When you include the American Institute for Cancer Research in your estate plans, you make a major difference in the fight against cancer.

Corporate Champions who partner with the American Institute for Cancer Research stand at the forefront of the fight against cancer

The Continuous Update Project (CUP) is an ongoing program that analyzes global research on how diet, nutrition and physical activity affect cancer risk and survival.

A major milestone in cancer research, the Third Expert Report analyzes and synthesizes the evidence gathered in CUP reports and serves as a vital resource for anyone interested in preventing cancer.

Whether you are a healthcare provider, a researcher, or just someone who wants to learn more about cancer prevention, we’re here to help.

AICR has pushed research to new heights, and has helped thousands of communities better understand the intersection of lifestyle, nutrition, and cancer.

Read real-life accounts of how AICR is changing lives through cancer prevention and survivorship.

We bring a detailed policy framework to our advocacy efforts, and provide lawmakers with the scientific evidence they need to achieve our objectives.

AICR champions research that increases understanding of the relationship between nutrition, lifestyle, and cancer.

AICR’s resources can help you navigate questions about nutrition and lifestyle, and empower you to advocate for your health.

AICR is committed to putting what we know about cancer prevention into action. To help you live healthier, we’ve taken the latest research and made 10 Cancer Prevention Recommendations.

May 4, 2017 | 3 minute read

Mediterranean Diet and Cancer Prevention

If you’re trying to eat healthy, there’s a good chance you’ve come across (or tried) the Mediterranean diet. Nutrition experts consistently rank the Mediterranean diet among the best eating patterns, and it’s well recognized for its role in heart health. But did you know this colorful and plant-packed diet also boasts powerful cancer-preventive benefits?

Most research on this diet focuses on the heart health benefits, but a few studies have looked at whether the Mediterranean diet might reduce cancer risk. Because the diet focuses on plant foods, fish, moderate amounts of dairy and limited red meat, it mirrors much of what we know about a diet that reduces cancer risk. So far, there are some promising results, but more research is needed to know if there is a clear link.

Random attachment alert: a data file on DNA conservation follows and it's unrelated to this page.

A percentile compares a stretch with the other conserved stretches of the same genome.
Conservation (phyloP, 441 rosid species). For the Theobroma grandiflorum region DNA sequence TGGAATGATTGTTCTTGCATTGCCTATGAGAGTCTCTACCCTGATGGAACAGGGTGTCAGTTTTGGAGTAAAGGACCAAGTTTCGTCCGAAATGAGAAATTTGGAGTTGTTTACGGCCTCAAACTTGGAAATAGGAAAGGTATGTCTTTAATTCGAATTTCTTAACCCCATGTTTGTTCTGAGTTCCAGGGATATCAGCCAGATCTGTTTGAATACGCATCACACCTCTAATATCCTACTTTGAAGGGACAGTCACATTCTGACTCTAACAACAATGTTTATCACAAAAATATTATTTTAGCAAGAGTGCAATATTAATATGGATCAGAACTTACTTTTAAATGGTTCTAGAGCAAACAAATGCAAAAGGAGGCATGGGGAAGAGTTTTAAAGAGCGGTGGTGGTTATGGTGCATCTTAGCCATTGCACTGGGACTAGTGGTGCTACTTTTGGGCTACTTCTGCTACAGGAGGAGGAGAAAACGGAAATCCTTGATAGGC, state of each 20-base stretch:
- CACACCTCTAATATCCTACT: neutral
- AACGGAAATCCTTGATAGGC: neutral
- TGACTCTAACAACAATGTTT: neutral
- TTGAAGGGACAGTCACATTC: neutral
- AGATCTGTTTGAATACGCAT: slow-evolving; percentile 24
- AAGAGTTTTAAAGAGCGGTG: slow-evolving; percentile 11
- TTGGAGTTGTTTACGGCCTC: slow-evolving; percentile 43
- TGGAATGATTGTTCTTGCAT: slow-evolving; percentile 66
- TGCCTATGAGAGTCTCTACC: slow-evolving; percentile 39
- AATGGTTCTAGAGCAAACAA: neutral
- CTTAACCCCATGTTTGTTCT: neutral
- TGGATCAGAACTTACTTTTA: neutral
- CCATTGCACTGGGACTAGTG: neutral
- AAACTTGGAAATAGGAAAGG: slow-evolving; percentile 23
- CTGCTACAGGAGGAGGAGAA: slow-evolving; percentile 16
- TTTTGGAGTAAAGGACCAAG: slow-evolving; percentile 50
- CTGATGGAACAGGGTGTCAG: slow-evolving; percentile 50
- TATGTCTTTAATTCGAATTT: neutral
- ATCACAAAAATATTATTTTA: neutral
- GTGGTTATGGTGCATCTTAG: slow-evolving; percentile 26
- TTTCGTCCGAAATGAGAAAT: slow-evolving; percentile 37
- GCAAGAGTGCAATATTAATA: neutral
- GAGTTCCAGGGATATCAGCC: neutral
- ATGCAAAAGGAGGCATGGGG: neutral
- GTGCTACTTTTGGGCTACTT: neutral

Emerging Research on the Mediterranean Diet and Breast Cancer
One study suggests that following a Mediterranean diet may reduce the risk of a less common type of postmenopausal breast cancer that is difficult to treat.

For now, the good news is you can easily shape your cancer-protective New American Plate with a delicious array of foods commonly found in the Mediterranean diet.

The traditional Mediterranean diet is drawn from Greece, Italy and its neighbors. But other cuisines have also influenced today’s Mediterranean diet. There are plenty of familiar foods in this diet, but you’ll also discover some surprising additions to boost flavor, texture and variety.

  • Build your plate around vegetables and fruit: Start building your plate with vegetables like tomatoes, corn and potatoes that are inexpensive and easy to find. Fruits are also a key part of a Mediterranean cancer-fighting plate.
  • Think beyond meat proteins: In the Mediterranean diet, the main proteins are fish, eggs and plant proteins, with just moderate amounts of chicken and smaller portions of lean red meat. That fits into a cancer-protective diet, because too much red meat links to increased colorectal cancer risk. And even small amounts of processed meats – such as ham and bacon – eaten regularly increases stomach and colorectal cancer risk.
  • Add budget-friendly staples like chickpeas, lentils and other beans to your day. These Mediterranean diet foods are packed with fiber, which lowers the risk of colorectal cancer. Add them to your soups, salads and one-pot meals for a plant protein boost along with cancer-fighting fiber and other plant compounds.
  • Cook with commonly used Mediterranean herbs and spices like basil, marjoram, oregano, rosemary, tarragon, mint and thyme, or a spice mixture like Harissa can pump up flavor. Many of these spices ares studied for their cancer-protective compounds.
  • Keep portions moderate: That’s part of the Mediterranean dietary pattern and it will help you with weight management. Keeping to a healthy weight is one of the key steps you can take to reduce your risk of many of the most common cancers. For healthy desserts, keep it light. Think fresh fruit salad with mint and honey, creamy yogurt or simply a platter of meaty dates, pistachios, apricots, figs and other fruit.

Try these delicious recipes to help create a cancer-fighting, Mediterranean-inspired New American Plate:

For a full Mediterranean Menu
From salad through dessert, here are a few Mediterranean-inspired favorites to get you started.

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